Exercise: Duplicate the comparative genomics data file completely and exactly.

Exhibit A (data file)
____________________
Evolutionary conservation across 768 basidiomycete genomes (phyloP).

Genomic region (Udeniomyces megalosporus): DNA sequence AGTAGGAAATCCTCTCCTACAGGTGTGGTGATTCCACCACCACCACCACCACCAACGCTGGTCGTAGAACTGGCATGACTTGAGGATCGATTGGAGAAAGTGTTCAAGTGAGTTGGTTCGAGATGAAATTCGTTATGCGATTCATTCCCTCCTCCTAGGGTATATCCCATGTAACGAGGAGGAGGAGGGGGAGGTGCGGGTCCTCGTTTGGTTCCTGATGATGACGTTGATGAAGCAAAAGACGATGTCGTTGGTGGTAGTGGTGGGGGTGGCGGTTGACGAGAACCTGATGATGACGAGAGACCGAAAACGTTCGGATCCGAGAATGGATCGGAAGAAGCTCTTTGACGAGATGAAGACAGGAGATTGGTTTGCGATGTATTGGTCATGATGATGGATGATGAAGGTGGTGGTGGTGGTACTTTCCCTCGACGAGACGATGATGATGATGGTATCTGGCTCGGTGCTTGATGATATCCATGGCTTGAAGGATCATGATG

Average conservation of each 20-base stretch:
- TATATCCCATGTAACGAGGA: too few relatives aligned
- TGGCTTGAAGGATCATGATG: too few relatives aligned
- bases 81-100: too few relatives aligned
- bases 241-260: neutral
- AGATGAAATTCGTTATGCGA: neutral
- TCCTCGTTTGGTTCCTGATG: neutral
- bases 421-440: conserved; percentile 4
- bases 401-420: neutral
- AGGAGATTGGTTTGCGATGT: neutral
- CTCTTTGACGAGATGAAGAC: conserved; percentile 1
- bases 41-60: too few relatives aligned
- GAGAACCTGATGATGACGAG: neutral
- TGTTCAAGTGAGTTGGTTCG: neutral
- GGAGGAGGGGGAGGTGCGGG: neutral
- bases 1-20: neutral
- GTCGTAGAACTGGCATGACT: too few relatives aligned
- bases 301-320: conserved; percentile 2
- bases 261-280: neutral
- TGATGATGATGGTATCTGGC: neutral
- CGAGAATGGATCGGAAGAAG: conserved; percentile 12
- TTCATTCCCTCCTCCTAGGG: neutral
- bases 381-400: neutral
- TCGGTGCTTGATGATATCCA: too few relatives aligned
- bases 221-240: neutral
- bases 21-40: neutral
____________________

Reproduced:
Evolutionary conservation across 768 basidiomycete genomes (phyloP).

Genomic region (Udeniomyces megalosporus): DNA sequence AGTAGGAAATCCTCTCCTACAGGTGTGGTGATTCCACCACCACCACCACCACCAACGCTGGTCGTAGAACTGGCATGACTTGAGGATCGATTGGAGAAAGTGTTCAAGTGAGTTGGTTCGAGATGAAATTCGTTATGCGATTCATTCCCTCCTCCTAGGGTATATCCCATGTAACGAGGAGGAGGAGGGGGAGGTGCGGGTCCTCGTTTGGTTCCTGATGATGACGTTGATGAAGCAAAAGACGATGTCGTTGGTGGTAGTGGTGGGGGTGGCGGTTGACGAGAACCTGATGATGACGAGAGACCGAAAACGTTCGGATCCGAGAATGGATCGGAAGAAGCTCTTTGACGAGATGAAGACAGGAGATTGGTTTGCGATGTATTGGTCATGATGATGGATGATGAAGGTGGTGGTGGTGGTACTTTCCCTCGACGAGACGATGATGATGATGGTATCTGGCTCGGTGCTTGATGATATCCATGGCTTGAAGGATCATGATG

Average conservation of each 20-base stretch:
- TATATCCCATGTAACGAGGA: too few relatives aligned
- TGGCTTGAAGGATCATGATG: too few relatives aligned
- bases 81-100: too few relatives aligned
- bases 241-260: neutral
- AGATGAAATTCGTTATGCGA: neutral
- TCCTCGTTTGGTTCCTGATG: neutral
- bases 421-440: conserved; percentile 4
- bases 401-420: neutral
- AGGAGATTGGTTTGCGATGT: neutral
- CTCTTTGACGAGATGAAGAC: conserved; percentile 1
- bases 41-60: too few relatives aligned
- GAGAACCTGATGATGACGAG: neutral
- TGTTCAAGTGAGTTGGTTCG: neutral
- GGAGGAGGGGGAGGTGCGGG: neutral
- bases 1-20: neutral
- GTCGTAGAACTGGCATGACT: too few relatives aligned
- bases 301-320: conserved; percentile 2
- bases 261-280: neutral
- TGATGATGATGGTATCTGGC: neutral
- CGAGAATGGATCGGAAGAAG: conserved; percentile 12
- TTCATTCCCTCCTCCTAGGG: neutral
- bases 381-400: neutral
- TCGGTGCTTGATGATATCCA: too few relatives aligned
- bases 221-240: neutral
- bases 21-40: neutral